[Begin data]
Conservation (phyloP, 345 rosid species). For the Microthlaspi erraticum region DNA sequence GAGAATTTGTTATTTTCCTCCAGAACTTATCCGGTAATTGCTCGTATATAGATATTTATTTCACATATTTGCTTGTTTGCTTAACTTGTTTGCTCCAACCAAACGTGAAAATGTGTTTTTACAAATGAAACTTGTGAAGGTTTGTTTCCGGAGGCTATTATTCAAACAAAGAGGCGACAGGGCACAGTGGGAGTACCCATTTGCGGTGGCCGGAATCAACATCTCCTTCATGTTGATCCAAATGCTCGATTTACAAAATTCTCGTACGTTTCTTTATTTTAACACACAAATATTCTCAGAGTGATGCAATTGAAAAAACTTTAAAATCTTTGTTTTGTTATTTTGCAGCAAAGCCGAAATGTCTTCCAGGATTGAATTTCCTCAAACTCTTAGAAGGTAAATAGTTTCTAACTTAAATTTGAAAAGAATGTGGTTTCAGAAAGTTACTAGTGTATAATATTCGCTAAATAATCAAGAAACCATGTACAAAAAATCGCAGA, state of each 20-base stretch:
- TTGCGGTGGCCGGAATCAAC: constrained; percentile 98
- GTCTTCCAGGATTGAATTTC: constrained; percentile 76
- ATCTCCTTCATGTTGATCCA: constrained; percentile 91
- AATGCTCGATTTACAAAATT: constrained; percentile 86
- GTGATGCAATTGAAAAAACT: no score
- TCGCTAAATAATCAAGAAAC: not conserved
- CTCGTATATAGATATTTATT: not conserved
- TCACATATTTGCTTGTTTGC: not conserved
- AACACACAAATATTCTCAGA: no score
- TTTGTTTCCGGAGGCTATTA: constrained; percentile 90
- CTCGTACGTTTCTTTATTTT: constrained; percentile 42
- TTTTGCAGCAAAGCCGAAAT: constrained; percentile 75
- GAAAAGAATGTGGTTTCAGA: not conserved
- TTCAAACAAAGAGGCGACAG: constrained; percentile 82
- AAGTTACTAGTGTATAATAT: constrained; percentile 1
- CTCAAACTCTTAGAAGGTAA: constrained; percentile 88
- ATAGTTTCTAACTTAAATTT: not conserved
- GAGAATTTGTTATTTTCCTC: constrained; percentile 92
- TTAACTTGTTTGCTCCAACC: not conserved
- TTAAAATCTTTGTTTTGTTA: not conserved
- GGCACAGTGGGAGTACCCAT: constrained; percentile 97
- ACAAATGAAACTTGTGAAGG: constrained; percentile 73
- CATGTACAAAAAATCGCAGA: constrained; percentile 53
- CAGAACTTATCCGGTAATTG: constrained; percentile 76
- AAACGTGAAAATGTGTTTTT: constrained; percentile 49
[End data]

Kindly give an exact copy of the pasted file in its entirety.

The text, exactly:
Conservation (phyloP, 345 rosid species). For the Microthlaspi erraticum region DNA sequence GAGAATTTGTTATTTTCCTCCAGAACTTATCCGGTAATTGCTCGTATATAGATATTTATTTCACATATTTGCTTGTTTGCTTAACTTGTTTGCTCCAACCAAACGTGAAAATGTGTTTTTACAAATGAAACTTGTGAAGGTTTGTTTCCGGAGGCTATTATTCAAACAAAGAGGCGACAGGGCACAGTGGGAGTACCCATTTGCGGTGGCCGGAATCAACATCTCCTTCATGTTGATCCAAATGCTCGATTTACAAAATTCTCGTACGTTTCTTTATTTTAACACACAAATATTCTCAGAGTGATGCAATTGAAAAAACTTTAAAATCTTTGTTTTGTTATTTTGCAGCAAAGCCGAAATGTCTTCCAGGATTGAATTTCCTCAAACTCTTAGAAGGTAAATAGTTTCTAACTTAAATTTGAAAAGAATGTGGTTTCAGAAAGTTACTAGTGTATAATATTCGCTAAATAATCAAGAAACCATGTACAAAAAATCGCAGA, state of each 20-base stretch:
- TTGCGGTGGCCGGAATCAAC: constrained; percentile 98
- GTCTTCCAGGATTGAATTTC: constrained; percentile 76
- ATCTCCTTCATGTTGATCCA: constrained; percentile 91
- AATGCTCGATTTACAAAATT: constrained; percentile 86
- GTGATGCAATTGAAAAAACT: no score
- TCGCTAAATAATCAAGAAAC: not conserved
- CTCGTATATAGATATTTATT: not conserved
- TCACATATTTGCTTGTTTGC: not conserved
- AACACACAAATATTCTCAGA: no score
- TTTGTTTCCGGAGGCTATTA: constrained; percentile 90
- CTCGTACGTTTCTTTATTTT: constrained; percentile 42
- TTTTGCAGCAAAGCCGAAAT: constrained; percentile 75
- GAAAAGAATGTGGTTTCAGA: not conserved
- TTCAAACAAAGAGGCGACAG: constrained; percentile 82
- AAGTTACTAGTGTATAATAT: constrained; percentile 1
- CTCAAACTCTTAGAAGGTAA: constrained; percentile 88
- ATAGTTTCTAACTTAAATTT: not conserved
- GAGAATTTGTTATTTTCCTC: constrained; percentile 92
- TTAACTTGTTTGCTCCAACC: not conserved
- TTAAAATCTTTGTTTTGTTA: not conserved
- GGCACAGTGGGAGTACCCAT: constrained; percentile 97
- ACAAATGAAACTTGTGAAGG: constrained; percentile 73
- CATGTACAAAAAATCGCAGA: constrained; percentile 53
- CAGAACTTATCCGGTAATTG: constrained; percentile 76
- AAACGTGAAAATGTGTTTTT: constrained; percentile 49